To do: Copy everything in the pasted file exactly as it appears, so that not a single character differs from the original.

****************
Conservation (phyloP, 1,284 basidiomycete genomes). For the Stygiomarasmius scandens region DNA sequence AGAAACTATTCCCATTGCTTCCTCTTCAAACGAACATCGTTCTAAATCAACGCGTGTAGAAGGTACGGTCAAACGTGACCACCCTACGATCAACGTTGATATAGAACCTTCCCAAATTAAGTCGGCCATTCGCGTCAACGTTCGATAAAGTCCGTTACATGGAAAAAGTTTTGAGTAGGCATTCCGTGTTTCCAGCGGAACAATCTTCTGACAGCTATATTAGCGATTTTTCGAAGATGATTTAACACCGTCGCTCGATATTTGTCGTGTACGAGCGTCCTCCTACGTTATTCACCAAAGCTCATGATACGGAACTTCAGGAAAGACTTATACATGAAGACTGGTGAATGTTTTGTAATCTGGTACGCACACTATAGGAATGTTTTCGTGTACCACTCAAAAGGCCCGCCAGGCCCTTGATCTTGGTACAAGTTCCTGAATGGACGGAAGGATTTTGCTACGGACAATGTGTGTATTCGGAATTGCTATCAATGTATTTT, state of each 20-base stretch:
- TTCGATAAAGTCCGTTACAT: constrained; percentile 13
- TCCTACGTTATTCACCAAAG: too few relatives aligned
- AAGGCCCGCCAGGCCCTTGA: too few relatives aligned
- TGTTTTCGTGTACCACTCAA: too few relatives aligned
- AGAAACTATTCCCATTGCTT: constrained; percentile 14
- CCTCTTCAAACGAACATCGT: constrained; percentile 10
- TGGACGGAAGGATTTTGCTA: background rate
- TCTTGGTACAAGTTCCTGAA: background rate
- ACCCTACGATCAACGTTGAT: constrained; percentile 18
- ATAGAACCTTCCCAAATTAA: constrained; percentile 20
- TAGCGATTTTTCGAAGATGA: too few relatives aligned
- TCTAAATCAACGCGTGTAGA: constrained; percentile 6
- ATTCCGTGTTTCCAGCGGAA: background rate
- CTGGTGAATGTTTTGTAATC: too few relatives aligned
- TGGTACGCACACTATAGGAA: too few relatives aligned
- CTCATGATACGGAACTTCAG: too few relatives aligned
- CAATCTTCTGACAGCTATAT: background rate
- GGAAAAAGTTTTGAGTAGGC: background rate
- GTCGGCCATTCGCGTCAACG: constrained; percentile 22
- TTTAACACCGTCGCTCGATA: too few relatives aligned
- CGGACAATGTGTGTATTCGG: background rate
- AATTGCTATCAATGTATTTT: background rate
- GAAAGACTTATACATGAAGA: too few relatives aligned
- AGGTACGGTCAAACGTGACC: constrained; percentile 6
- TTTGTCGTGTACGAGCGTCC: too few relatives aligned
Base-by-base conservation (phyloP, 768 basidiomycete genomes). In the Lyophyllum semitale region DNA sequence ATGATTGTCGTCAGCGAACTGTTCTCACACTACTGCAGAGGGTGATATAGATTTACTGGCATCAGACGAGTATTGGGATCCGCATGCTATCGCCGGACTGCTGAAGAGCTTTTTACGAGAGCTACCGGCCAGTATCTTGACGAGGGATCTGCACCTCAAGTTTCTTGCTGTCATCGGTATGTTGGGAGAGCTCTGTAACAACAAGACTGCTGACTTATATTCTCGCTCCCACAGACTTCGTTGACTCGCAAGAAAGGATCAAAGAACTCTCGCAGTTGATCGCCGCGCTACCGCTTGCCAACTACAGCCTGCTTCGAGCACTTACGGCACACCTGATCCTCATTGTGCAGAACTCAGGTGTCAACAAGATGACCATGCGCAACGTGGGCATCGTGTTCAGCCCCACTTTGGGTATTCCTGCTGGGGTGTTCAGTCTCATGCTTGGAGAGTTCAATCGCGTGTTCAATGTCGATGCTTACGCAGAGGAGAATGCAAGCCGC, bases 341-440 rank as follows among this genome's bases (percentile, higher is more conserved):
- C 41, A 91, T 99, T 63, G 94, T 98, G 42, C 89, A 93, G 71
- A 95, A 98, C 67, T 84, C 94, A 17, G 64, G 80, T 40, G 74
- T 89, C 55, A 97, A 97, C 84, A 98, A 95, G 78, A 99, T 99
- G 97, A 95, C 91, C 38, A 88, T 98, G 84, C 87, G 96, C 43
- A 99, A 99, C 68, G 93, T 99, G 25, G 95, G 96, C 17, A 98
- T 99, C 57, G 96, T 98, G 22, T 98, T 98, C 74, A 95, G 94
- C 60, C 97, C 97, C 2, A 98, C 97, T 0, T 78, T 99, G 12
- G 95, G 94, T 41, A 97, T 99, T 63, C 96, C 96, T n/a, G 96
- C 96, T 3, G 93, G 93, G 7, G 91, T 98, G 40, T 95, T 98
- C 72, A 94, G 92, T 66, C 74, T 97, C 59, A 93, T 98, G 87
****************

Conservation (phyloP, 1,284 basidiomycete genomes). For the Stygiomarasmius scandens region DNA sequence AGAAACTATTCCCATTGCTTCCTCTTCAAACGAACATCGTTCTAAATCAACGCGTGTAGAAGGTACGGTCAAACGTGACCACCCTACGATCAACGTTGATATAGAACCTTCCCAAATTAAGTCGGCCATTCGCGTCAACGTTCGATAAAGTCCGTTACATGGAAAAAGTTTTGAGTAGGCATTCCGTGTTTCCAGCGGAACAATCTTCTGACAGCTATATTAGCGATTTTTCGAAGATGATTTAACACCGTCGCTCGATATTTGTCGTGTACGAGCGTCCTCCTACGTTATTCACCAAAGCTCATGATACGGAACTTCAGGAAAGACTTATACATGAAGACTGGTGAATGTTTTGTAATCTGGTACGCACACTATAGGAATGTTTTCGTGTACCACTCAAAAGGCCCGCCAGGCCCTTGATCTTGGTACAAGTTCCTGAATGGACGGAAGGATTTTGCTACGGACAATGTGTGTATTCGGAATTGCTATCAATGTATTTT, state of each 20-base stretch:
- TTCGATAAAGTCCGTTACAT: constrained; percentile 13
- TCCTACGTTATTCACCAAAG: too few relatives aligned
- AAGGCCCGCCAGGCCCTTGA: too few relatives aligned
- TGTTTTCGTGTACCACTCAA: too few relatives aligned
- AGAAACTATTCCCATTGCTT: constrained; percentile 14
- CCTCTTCAAACGAACATCGT: constrained; percentile 10
- TGGACGGAAGGATTTTGCTA: background rate
- TCTTGGTACAAGTTCCTGAA: background rate
- ACCCTACGATCAACGTTGAT: constrained; percentile 18
- ATAGAACCTTCCCAAATTAA: constrained; percentile 20
- TAGCGATTTTTCGAAGATGA: too few relatives aligned
- TCTAAATCAACGCGTGTAGA: constrained; percentile 6
- ATTCCGTGTTTCCAGCGGAA: background rate
- CTGGTGAATGTTTTGTAATC: too few relatives aligned
- TGGTACGCACACTATAGGAA: too few relatives aligned
- CTCATGATACGGAACTTCAG: too few relatives aligned
- CAATCTTCTGACAGCTATAT: background rate
- GGAAAAAGTTTTGAGTAGGC: background rate
- GTCGGCCATTCGCGTCAACG: constrained; percentile 22
- TTTAACACCGTCGCTCGATA: too few relatives aligned
- CGGACAATGTGTGTATTCGG: background rate
- AATTGCTATCAATGTATTTT: background rate
- GAAAGACTTATACATGAAGA: too few relatives aligned
- AGGTACGGTCAAACGTGACC: constrained; percentile 6
- TTTGTCGTGTACGAGCGTCC: too few relatives aligned
Base-by-base conservation (phyloP, 768 basidiomycete genomes). In the Lyophyllum semitale region DNA sequence ATGATTGTCGTCAGCGAACTGTTCTCACACTACTGCAGAGGGTGATATAGATTTACTGGCATCAGACGAGTATTGGGATCCGCATGCTATCGCCGGACTGCTGAAGAGCTTTTTACGAGAGCTACCGGCCAGTATCTTGACGAGGGATCTGCACCTCAAGTTTCTTGCTGTCATCGGTATGTTGGGAGAGCTCTGTAACAACAAGACTGCTGACTTATATTCTCGCTCCCACAGACTTCGTTGACTCGCAAGAAAGGATCAAAGAACTCTCGCAGTTGATCGCCGCGCTACCGCTTGCCAACTACAGCCTGCTTCGAGCACTTACGGCACACCTGATCCTCATTGTGCAGAACTCAGGTGTCAACAAGATGACCATGCGCAACGTGGGCATCGTGTTCAGCCCCACTTTGGGTATTCCTGCTGGGGTGTTCAGTCTCATGCTTGGAGAGTTCAATCGCGTGTTCAATGTCGATGCTTACGCAGAGGAGAATGCAAGCCGC, bases 341-440 rank as follows among this genome's bases (percentile, higher is more conserved):
- C 41, A 91, T 99, T 63, G 94, T 98, G 42, C 89, A 93, G 71
- A 95, A 98, C 67, T 84, C 94, A 17, G 64, G 80, T 40, G 74
- T 89, C 55, A 97, A 97, C 84, A 98, A 95, G 78, A 99, T 99
- G 97, A 95, C 91, C 38, A 88, T 98, G 84, C 87, G 96, C 43
- A 99, A 99, C 68, G 93, T 99, G 25, G 95, G 96, C 17, A 98
- T 99, C 57, G 96, T 98, G 22, T 98, T 98, C 74, A 95, G 94
- C 60, C 97, C 97, C 2, A 98, C 97, T 0, T 78, T 99, G 12
- G 95, G 94, T 41, A 97, T 99, T 63, C 96, C 96, T n/a, G 96
- C 96, T 3, G 93, G 93, G 7, G 91, T 98, G 40, T 95, T 98
- C 72, A 94, G 92, T 66, C 74, T 97, C 59, A 93, T 98, G 87